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Rent arrears mount as Tories’ bedroom tax hits poor tenants

This article is over 10 years, 11 months old
The government’s hated bedroom tax came into force on 1 April. But the policy—and the Tories’ thin justifications for it—are already starting to fall apart, writes Dave Sewell
Issue 2357
Tenants lobbied housing associations over the bedroom tax in Glasgow last week

Tenants lobbied housing associations over the bedroom tax in Glasgow last week (Pic: Josh Brown)

The government had promised that its bedroom tax would save £490 million a year by snatching housing benefit from more than 600,000 households.

But it has created a financial disaster for councils and housing associations as well as tenants.

The tax cuts housing benefit for tenants who are deemed to have “spare” bedrooms.

But those who are losing money often can’t afford to make up the shortfall to cover their rent, and have nowhere to move to.

So arrears are mounting up. In Moss Side, Manchester, 41 percent of tenants hit by the bedroom tax are now behind on their rent. 

In East Ayrshire in Scotland it’s a whopping 75 percent.

Leeds council spared up to 300 tenants from the tax by reclassifying some homes last month. 

But some 7,000 tenants are still hit by the bedroom tax in the city—and 2,800 are already in arrears.

The council is owed £138,000 in rent. It expects this figure to rise to over £1 million by the time that the tax has been in place for a year.

Tenants and their supporters lobbied the Scottish Federation of Housing Associations (SFHA) last week (pictured). 

Landlords there revealed the pressure that the bedroom tax has put them under. The bedroom tax has taken away a total of £50 million in benefits in Scotland. 

A fund of just £10 million for emergency payments has replaced them.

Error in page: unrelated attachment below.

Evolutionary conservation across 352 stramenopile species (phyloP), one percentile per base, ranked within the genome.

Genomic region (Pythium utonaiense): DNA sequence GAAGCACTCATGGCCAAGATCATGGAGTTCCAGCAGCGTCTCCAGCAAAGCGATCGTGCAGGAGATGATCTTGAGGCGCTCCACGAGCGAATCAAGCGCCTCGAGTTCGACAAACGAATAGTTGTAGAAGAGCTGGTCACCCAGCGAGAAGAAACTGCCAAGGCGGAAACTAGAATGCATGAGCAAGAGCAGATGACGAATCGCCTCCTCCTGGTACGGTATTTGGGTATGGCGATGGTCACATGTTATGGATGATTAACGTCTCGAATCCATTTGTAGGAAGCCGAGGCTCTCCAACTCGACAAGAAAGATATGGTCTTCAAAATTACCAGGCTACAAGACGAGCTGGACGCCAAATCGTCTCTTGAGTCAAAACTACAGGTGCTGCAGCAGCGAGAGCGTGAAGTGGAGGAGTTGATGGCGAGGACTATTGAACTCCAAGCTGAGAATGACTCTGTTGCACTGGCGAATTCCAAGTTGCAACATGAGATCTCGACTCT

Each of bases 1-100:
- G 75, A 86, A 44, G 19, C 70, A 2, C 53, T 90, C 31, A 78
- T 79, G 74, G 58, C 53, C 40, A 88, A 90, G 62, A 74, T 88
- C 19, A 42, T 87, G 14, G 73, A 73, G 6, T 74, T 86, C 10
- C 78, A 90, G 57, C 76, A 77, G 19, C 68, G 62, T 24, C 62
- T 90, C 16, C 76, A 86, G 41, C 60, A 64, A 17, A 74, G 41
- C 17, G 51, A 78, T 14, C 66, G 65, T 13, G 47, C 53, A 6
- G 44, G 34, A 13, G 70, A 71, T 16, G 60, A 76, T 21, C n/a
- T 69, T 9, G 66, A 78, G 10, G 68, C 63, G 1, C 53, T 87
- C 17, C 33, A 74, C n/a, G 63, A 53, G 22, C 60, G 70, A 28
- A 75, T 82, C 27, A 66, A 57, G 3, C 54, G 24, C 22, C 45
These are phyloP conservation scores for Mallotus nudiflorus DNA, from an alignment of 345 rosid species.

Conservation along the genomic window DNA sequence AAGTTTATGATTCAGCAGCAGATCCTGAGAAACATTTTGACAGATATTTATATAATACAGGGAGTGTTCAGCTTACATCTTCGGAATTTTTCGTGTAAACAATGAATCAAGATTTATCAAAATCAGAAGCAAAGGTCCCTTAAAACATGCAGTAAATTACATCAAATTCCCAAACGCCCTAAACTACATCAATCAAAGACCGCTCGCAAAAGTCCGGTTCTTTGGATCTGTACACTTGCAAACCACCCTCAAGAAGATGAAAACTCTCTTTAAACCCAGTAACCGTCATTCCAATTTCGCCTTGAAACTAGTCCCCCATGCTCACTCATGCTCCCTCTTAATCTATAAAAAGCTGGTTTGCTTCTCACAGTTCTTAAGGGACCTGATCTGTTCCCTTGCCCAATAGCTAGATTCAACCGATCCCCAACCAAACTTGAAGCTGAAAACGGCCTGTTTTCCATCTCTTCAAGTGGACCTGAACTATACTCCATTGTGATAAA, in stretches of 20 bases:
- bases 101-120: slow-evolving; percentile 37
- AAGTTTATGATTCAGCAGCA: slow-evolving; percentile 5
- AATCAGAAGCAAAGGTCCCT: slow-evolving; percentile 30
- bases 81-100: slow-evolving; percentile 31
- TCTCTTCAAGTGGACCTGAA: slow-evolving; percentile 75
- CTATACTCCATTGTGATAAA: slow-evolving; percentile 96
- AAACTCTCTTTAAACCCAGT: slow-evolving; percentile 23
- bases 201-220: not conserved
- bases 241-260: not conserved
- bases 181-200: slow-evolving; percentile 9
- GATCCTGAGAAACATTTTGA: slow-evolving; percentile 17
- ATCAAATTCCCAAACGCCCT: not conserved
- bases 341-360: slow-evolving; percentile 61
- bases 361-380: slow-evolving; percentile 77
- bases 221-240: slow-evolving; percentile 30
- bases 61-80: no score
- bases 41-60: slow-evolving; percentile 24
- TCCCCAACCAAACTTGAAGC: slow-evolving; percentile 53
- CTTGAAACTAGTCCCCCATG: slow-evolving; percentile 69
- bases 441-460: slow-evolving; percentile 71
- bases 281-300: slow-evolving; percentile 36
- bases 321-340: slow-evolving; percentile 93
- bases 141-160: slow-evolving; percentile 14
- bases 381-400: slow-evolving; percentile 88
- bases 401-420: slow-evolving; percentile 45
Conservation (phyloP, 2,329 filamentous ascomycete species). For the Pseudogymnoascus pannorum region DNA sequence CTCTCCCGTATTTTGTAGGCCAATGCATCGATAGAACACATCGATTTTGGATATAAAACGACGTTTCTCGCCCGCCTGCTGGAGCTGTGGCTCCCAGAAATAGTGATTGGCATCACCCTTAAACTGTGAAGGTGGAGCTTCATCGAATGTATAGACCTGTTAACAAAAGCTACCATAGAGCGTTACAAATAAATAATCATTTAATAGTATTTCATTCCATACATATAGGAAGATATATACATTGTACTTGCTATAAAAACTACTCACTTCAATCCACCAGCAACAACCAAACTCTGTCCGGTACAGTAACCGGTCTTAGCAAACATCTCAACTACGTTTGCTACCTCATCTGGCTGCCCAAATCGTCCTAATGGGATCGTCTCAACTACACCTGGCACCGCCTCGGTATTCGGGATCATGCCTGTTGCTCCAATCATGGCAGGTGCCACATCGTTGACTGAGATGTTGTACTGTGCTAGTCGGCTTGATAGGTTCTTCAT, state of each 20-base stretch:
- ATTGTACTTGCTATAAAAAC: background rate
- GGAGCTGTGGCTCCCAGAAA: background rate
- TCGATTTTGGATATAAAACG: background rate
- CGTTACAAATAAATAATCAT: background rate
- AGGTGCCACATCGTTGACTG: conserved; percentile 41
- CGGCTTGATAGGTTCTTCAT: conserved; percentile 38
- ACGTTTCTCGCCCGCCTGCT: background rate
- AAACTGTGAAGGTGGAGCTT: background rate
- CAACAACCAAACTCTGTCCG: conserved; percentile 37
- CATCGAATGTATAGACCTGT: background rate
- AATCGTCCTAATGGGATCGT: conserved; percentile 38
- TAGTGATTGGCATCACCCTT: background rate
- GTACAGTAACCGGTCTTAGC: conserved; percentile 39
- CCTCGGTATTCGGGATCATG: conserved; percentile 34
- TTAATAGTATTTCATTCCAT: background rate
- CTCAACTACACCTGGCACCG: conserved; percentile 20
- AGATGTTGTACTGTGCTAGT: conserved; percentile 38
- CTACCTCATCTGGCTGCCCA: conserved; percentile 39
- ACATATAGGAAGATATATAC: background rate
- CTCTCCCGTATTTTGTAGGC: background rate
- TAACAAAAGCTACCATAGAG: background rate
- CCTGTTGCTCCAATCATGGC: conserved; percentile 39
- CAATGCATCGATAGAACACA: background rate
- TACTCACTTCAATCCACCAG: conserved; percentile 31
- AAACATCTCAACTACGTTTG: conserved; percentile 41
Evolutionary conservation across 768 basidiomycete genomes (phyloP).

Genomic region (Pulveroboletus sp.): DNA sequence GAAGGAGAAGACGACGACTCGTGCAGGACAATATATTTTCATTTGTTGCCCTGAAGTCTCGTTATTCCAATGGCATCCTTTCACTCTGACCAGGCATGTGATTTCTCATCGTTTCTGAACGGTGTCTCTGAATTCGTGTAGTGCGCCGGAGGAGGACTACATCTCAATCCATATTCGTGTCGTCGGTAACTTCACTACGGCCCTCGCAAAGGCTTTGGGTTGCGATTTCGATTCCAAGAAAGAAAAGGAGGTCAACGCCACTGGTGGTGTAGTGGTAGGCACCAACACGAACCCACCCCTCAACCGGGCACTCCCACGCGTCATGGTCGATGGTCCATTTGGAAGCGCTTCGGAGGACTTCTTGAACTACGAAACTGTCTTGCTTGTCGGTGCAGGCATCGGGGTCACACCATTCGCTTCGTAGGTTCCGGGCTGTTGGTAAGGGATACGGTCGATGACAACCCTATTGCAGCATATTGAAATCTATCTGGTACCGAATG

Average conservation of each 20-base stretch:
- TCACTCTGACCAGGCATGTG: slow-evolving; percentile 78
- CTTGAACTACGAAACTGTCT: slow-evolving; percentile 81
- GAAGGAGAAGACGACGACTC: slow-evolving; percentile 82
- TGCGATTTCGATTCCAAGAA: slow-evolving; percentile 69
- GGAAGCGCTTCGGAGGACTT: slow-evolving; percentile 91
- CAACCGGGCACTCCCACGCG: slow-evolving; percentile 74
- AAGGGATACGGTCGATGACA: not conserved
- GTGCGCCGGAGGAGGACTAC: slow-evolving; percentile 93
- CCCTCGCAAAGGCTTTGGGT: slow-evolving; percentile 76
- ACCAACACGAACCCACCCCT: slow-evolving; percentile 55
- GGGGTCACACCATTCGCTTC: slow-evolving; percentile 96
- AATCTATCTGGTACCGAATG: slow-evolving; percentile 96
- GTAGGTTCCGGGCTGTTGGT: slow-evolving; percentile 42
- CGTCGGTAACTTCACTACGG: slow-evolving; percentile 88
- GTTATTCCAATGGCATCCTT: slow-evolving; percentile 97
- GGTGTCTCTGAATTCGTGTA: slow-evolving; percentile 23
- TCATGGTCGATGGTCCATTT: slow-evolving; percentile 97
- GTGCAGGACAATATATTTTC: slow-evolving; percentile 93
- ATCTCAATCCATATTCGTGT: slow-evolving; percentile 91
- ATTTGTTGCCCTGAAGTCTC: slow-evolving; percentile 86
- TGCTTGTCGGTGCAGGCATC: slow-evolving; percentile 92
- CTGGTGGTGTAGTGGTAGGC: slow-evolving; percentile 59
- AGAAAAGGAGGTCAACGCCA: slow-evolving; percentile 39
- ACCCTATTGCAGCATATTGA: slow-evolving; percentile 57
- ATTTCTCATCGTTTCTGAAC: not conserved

SFHA chief Mary Taylor said tenants were “racing” to apply for the emergency payments, meaning most would miss out.

She said the bedroom tax had pushed tenants and landlords “through the looking glass”.

The theory behind the bedroom tax was that people would move to smaller homes. This was callous enough to disabled people and children whose rooms are anything but spare.

But it fails on its own terms because their simply aren’t the homes for people to move into.

Cambridge University has researched the impact of the bedroom tax on behalf of housing associations in the east of England.

It found that the shortage of one bedroom homes means it would take 24 years to rehouse all single people hit by the bedroom tax.

And this would cost £17,742 for each tenant.

The Locality thinktank even found some of the larger homes in Norris Green, Liverpool, being boarded up because landlords could no longer afford to rent them out.

The absurdity of the bedroom tax puts councils under even more pressure.

And this strengthens the hand of tenants who refuse to pay and the growing movement for benefit justice.

It has taken just weeks for the bedroom tax to become mired in disarray and controversy. We must stand firm until the whole policy is scrapped.


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